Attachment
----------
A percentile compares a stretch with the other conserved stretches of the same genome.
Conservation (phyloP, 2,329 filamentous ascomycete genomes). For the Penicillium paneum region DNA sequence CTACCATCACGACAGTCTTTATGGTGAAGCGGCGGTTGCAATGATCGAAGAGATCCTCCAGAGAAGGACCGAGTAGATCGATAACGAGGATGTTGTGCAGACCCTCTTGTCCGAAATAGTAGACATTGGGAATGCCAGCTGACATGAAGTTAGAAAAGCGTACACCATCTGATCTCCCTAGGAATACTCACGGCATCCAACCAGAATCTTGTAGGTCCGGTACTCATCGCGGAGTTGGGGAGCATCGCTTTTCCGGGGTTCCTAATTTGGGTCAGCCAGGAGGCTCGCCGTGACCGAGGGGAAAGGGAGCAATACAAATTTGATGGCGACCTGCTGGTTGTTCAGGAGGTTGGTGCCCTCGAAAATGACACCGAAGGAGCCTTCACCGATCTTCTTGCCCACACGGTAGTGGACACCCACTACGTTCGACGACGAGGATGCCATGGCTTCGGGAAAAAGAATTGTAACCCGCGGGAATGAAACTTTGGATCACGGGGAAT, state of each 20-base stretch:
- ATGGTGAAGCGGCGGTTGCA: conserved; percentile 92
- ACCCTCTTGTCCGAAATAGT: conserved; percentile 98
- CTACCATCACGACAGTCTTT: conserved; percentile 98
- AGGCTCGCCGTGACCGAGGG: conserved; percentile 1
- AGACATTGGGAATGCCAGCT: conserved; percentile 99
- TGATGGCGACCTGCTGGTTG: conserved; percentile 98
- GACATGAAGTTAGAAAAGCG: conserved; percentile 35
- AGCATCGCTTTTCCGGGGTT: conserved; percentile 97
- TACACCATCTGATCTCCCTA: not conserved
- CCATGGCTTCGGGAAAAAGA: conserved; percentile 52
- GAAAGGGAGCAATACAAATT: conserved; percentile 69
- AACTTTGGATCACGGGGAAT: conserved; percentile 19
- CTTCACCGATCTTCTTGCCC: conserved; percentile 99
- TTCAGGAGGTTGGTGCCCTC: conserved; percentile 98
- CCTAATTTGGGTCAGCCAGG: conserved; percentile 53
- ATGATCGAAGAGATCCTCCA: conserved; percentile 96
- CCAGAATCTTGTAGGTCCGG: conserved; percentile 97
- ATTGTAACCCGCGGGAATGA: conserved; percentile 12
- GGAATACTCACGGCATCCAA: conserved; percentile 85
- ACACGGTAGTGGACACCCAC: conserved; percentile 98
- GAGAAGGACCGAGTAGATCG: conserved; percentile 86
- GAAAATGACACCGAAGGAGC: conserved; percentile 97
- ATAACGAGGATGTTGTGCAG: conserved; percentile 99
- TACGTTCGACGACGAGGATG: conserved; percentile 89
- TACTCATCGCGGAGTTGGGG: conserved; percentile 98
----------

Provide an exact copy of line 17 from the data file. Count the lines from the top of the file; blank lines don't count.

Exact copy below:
- CCTAATTTGGGTCAGCCAGG: conserved; percentile 53